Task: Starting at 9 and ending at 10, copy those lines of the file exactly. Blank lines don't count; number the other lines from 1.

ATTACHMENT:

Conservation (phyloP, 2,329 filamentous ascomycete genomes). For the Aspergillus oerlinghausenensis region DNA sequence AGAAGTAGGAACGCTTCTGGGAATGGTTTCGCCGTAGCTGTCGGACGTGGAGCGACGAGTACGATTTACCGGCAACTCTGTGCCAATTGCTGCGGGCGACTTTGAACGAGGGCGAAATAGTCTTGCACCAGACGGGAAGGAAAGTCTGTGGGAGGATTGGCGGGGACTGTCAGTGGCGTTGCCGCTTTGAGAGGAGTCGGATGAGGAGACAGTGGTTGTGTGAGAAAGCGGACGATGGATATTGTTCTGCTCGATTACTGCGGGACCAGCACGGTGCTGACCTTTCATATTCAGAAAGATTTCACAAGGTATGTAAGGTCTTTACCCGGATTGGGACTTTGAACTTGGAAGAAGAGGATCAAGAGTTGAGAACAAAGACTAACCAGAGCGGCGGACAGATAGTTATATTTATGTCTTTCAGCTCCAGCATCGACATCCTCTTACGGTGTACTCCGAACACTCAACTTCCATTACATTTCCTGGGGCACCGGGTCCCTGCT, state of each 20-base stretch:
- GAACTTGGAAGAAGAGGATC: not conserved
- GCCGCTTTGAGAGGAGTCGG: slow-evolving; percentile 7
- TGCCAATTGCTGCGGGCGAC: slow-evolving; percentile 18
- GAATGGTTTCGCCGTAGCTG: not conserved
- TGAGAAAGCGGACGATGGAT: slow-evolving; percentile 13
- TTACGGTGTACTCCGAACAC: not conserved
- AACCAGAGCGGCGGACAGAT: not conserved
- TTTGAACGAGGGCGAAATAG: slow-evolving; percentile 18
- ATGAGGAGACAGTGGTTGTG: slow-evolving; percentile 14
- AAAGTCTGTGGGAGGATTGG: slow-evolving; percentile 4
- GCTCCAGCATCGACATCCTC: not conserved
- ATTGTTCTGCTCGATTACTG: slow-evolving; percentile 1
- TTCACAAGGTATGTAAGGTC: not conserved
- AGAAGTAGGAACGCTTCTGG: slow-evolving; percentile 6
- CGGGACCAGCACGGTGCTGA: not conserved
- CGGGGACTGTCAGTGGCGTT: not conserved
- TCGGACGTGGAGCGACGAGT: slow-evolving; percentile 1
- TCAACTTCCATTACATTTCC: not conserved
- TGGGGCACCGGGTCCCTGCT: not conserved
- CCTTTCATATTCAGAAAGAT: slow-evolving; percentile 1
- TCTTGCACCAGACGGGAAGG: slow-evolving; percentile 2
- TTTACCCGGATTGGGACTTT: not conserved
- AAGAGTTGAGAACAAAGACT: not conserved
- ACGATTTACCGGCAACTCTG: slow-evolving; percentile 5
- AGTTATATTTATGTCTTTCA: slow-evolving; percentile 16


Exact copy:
- TTTGAACGAGGGCGAAATAG: slow-evolving; percentile 18
- ATGAGGAGACAGTGGTTGTG: slow-evolving; percentile 14